Tuesday, May 19, 2009

Mat Kearney's New Album Is Boring Tuna, But Here's A Review Anyway


If you’re going to be a Chris Martin-a-like singer/songwriter, you have to be sad. This is a hypothesis that can be proven after listening to Mat Kearney’s third album, City of Black & White, out today. Kearney returns to crooning about love and… love, after hitting it big among Grey’s Anatomy TiVo-ers with his second album Nothing Left to Lose. His new effort might be tolerable if only the guy had some problems or conflicts (some addictions, maybe?) to fill 12 tracks. I’m not wishing a tragedy on him or anything, but something needs to give these songs substance. The album is loaded with self-satisfied melodies and warm instrumentation. Everything is too cozy. Being happy is fine, as long as you actually have something to say, and sadly, Kearney doesn’t.

For the rest of Deanna McLafferty's review of City of Black & White, read on!

“All I Have” opens the album tellingly, with a catchy enough chorus and sunshine lyrics. Four songs with the same formula follow, including the bland single “Closer to Love.” If Scrubs didn’t end this season, I’m sure Zach Braff would be begging for the rights to play this one. “Fire and Rain” is my favorite of the bunch, with a mildly interesting arrangement and the utilization of Kearney's beautiful falsetto. In “Here We Go,” he sings, “Uh oh, here we go again/ I know how I lost a friend,” channeling a similarly sounding band, The Fray. Everything sounds like a copy of a copy of a copy, and it’s hard to distinguish one song from the next.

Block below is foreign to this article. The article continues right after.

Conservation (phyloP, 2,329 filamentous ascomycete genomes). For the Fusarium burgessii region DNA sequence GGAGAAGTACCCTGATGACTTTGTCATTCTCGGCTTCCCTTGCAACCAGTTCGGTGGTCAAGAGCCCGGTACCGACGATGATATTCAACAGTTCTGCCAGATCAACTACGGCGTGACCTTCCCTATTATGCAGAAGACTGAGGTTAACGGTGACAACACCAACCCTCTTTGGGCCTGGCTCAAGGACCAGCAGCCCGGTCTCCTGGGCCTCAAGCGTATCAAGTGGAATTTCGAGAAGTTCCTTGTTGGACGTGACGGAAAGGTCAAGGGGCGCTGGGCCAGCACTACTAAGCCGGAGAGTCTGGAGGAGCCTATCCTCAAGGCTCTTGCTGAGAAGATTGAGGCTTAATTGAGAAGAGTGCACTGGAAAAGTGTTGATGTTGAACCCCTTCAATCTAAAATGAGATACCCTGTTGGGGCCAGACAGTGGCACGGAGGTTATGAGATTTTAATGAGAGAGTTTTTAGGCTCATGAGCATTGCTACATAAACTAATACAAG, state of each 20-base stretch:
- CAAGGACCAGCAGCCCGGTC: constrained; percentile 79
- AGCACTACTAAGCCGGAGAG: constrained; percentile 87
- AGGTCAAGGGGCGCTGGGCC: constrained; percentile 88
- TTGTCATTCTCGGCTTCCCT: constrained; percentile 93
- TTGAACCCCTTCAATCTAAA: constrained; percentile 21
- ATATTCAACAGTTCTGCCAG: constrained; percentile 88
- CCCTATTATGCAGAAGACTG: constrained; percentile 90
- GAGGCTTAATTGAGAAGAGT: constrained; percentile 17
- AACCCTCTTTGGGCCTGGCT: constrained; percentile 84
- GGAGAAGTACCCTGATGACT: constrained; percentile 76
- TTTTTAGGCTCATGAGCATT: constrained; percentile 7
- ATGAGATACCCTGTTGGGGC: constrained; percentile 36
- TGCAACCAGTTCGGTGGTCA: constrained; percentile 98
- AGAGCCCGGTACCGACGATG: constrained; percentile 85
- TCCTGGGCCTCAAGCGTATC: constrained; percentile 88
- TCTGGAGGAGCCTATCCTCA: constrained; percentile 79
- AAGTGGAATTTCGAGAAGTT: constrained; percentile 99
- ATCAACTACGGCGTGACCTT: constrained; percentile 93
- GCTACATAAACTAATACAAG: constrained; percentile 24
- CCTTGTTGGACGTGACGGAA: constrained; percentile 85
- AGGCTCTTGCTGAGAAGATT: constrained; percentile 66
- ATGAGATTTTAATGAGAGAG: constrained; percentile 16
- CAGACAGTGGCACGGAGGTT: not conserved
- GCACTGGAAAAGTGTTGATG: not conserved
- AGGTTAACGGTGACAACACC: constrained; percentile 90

The first half of the disc, however mediocre and unoriginal it may be at times, would be just fine if it wasn’t for the sore thumb of a tune, “New York to California,” which makes me want to strangle babies. Obviously written to sweep a lady off her feet, the song is apparently a heart-felt love ballad about the lengths to which Kearney would go to prove his feelings for this special gal. Sample lyrics: “No mountain’s too high/ No stone is too small/ I’d build a bridge through the fire/ For you I would crawl from New York to California.” First of all, “no stone is too small”? How could a stone being small be an obstacle? Second, this song has already been written. It’s called “Ain’t No Mountain High Enough,” and it’s better than this intensely corny version. The song itself is painfully slow and filled with an uninspired “la la la” section. If it was written for me, I’d send it back!

I would review the second half of the album, but there aren’t any spoiler alerts necessary there. It’s much more of the same. Sure, some of these criticisms are cheap shots. After all, you should know what you’re getting with these carbon copy, love-sick songwriters, and “Closer to Love” would be fine to hear on the radio on a summer afternoon. Plus, Kearney does have some impressive pipes. I’m sure he wasn’t trying to rewrite music history with this disc, and that he did not.

1 comment:

dudley said...

what do you know? its good